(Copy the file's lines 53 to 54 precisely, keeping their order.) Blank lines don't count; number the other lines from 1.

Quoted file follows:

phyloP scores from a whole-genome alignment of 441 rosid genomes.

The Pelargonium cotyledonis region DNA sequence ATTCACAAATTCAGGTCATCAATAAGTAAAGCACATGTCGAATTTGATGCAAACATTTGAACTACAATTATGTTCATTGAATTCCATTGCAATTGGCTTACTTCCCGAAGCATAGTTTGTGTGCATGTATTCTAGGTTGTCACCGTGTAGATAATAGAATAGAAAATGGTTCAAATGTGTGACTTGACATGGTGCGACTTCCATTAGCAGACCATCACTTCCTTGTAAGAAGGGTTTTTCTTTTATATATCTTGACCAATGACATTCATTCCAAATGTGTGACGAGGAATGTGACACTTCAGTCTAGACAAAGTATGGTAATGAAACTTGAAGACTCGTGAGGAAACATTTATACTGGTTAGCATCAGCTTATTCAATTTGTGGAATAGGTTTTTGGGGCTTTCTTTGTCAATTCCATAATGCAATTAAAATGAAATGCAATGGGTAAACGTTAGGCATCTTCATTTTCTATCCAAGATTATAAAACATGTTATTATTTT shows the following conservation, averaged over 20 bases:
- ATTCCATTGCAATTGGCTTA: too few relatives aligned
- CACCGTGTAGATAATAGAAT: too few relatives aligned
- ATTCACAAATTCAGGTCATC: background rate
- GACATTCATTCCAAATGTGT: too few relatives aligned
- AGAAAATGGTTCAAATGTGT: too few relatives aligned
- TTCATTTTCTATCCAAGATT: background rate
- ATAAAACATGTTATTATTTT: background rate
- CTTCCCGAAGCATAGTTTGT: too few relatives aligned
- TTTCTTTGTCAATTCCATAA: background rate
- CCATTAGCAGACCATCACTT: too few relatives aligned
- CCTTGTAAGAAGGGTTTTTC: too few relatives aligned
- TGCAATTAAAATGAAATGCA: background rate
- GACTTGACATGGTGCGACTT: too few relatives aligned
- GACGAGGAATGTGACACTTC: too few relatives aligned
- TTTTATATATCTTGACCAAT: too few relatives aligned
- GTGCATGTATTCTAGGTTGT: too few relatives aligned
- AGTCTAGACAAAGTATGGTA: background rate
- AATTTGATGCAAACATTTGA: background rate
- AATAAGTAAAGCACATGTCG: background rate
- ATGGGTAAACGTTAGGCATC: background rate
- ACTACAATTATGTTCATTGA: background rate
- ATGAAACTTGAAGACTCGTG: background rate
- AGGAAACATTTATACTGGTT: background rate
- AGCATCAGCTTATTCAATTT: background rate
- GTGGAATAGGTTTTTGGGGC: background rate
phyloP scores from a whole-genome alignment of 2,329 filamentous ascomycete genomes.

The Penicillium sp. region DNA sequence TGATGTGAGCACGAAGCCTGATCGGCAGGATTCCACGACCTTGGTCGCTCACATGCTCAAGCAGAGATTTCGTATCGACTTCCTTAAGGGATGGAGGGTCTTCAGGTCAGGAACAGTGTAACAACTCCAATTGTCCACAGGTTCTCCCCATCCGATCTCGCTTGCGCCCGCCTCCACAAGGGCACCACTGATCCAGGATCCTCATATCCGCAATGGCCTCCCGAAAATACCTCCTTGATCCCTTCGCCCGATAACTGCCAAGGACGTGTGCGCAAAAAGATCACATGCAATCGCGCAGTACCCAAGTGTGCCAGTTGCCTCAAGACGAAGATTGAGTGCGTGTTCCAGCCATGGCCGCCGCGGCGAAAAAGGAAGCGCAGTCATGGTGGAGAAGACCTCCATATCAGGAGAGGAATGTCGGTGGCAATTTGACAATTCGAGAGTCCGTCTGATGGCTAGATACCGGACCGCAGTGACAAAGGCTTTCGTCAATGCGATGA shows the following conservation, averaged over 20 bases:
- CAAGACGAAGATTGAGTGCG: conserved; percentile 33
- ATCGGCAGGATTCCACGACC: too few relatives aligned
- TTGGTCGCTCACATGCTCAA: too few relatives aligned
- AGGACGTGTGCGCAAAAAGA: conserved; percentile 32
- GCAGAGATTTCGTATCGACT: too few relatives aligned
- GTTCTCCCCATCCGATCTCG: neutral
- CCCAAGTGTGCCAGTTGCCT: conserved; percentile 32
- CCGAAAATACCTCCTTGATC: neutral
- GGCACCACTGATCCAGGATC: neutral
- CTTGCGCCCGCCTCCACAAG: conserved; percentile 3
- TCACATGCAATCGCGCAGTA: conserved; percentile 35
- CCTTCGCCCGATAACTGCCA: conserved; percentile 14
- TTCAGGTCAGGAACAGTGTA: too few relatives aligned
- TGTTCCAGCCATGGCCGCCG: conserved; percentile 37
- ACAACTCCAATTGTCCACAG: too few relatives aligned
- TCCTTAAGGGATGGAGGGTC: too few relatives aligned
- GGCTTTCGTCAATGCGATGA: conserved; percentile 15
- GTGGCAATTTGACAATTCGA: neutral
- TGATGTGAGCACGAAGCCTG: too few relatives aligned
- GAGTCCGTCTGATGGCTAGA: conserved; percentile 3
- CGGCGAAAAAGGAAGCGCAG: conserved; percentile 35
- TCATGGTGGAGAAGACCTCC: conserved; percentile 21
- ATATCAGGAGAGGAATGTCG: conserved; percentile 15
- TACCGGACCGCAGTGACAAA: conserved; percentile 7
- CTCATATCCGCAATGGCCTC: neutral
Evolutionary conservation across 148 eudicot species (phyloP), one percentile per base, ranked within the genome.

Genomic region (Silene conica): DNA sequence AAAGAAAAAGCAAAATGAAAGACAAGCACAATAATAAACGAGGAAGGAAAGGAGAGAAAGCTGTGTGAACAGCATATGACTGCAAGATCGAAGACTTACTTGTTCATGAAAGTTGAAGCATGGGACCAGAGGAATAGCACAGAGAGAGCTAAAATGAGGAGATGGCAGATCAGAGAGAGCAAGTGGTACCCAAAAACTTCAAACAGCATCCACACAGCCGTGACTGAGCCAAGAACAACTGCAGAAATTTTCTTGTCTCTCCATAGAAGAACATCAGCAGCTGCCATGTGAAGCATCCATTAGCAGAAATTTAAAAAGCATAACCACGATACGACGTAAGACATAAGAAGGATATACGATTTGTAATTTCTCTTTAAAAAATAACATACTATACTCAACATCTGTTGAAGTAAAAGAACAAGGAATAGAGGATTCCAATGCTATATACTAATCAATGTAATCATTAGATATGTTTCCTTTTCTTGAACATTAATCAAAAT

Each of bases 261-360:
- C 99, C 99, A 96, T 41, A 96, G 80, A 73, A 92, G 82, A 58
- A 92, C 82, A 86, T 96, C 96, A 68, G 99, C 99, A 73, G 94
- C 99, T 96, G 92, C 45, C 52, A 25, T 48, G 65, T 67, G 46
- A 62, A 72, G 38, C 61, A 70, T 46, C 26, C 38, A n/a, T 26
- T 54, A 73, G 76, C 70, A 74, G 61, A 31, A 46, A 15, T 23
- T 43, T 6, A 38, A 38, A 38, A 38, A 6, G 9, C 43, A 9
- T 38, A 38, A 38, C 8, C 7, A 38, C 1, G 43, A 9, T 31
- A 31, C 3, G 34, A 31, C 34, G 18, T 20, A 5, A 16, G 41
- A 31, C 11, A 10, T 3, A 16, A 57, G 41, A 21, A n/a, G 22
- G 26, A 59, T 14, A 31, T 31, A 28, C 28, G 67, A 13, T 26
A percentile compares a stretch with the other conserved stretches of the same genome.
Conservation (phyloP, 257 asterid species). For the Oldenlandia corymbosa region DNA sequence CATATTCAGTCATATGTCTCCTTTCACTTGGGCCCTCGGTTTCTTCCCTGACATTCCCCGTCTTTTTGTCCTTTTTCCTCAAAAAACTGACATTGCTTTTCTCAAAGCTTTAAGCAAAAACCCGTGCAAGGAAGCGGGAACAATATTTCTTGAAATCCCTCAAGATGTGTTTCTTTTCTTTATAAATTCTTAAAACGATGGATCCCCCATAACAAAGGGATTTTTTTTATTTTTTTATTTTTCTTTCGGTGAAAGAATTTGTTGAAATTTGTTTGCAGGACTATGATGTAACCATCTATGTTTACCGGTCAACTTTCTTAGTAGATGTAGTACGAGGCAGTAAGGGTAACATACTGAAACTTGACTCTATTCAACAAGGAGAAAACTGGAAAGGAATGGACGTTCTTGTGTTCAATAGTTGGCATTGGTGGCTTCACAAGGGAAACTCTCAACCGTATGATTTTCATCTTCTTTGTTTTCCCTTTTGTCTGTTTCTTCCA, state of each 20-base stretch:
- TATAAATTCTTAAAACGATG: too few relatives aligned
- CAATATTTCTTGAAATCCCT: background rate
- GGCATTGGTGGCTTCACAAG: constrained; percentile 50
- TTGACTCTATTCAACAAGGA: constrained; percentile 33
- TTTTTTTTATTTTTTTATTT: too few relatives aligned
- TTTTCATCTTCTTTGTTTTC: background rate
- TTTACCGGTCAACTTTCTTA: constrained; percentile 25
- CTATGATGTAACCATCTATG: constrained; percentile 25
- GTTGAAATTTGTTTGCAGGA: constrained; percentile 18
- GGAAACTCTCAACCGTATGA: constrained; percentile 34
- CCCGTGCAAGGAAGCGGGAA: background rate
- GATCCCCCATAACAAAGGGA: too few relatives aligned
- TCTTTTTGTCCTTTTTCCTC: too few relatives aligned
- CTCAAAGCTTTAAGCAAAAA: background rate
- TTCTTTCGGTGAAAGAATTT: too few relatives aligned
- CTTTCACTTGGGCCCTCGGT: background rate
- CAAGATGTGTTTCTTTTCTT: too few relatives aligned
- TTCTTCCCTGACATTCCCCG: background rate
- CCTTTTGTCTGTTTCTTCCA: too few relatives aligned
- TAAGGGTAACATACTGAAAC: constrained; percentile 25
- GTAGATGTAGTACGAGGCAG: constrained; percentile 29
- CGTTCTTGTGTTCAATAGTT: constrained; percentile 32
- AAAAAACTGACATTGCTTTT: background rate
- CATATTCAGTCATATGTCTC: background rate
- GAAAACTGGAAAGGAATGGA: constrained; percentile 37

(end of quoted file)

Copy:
- TACCGGACCGCAGTGACAAA: conserved; percentile 7
- CTCATATCCGCAATGGCCTC: neutral